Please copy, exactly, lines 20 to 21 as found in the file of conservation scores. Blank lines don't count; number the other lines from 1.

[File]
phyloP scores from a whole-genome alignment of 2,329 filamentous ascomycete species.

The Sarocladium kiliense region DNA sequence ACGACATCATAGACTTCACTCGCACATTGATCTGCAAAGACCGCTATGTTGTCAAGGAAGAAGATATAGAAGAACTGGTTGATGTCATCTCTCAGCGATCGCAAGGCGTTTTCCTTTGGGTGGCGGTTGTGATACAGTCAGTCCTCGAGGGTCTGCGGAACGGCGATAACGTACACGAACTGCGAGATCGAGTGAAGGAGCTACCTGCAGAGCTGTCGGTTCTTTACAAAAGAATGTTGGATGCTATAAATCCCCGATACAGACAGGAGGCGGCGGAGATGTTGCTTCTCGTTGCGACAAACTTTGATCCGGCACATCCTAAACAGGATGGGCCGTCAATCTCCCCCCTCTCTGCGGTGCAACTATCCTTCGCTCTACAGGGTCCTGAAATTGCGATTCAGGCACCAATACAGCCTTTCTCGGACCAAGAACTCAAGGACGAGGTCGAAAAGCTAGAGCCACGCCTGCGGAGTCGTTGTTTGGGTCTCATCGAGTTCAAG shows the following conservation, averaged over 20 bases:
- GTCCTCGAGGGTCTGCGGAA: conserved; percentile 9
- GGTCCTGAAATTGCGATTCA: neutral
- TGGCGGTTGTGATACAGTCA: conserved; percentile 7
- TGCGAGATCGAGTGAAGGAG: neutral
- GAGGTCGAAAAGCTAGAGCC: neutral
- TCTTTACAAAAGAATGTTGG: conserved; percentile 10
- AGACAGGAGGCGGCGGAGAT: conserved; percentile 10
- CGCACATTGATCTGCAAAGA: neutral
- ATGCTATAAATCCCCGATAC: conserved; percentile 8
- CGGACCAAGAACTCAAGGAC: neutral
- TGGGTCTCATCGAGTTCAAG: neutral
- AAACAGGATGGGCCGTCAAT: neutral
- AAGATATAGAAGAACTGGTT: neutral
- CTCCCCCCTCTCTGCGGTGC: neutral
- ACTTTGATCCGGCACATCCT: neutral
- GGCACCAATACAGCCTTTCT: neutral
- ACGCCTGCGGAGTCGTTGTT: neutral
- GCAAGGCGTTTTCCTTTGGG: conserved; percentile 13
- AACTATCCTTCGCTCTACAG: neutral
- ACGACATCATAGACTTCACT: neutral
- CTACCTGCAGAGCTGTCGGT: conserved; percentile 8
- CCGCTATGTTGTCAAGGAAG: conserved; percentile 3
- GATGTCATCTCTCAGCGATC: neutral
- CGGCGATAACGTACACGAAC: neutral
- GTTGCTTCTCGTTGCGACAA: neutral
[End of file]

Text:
- GCAAGGCGTTTTCCTTTGGG: conserved; percentile 13
- AACTATCCTTCGCTCTACAG: neutral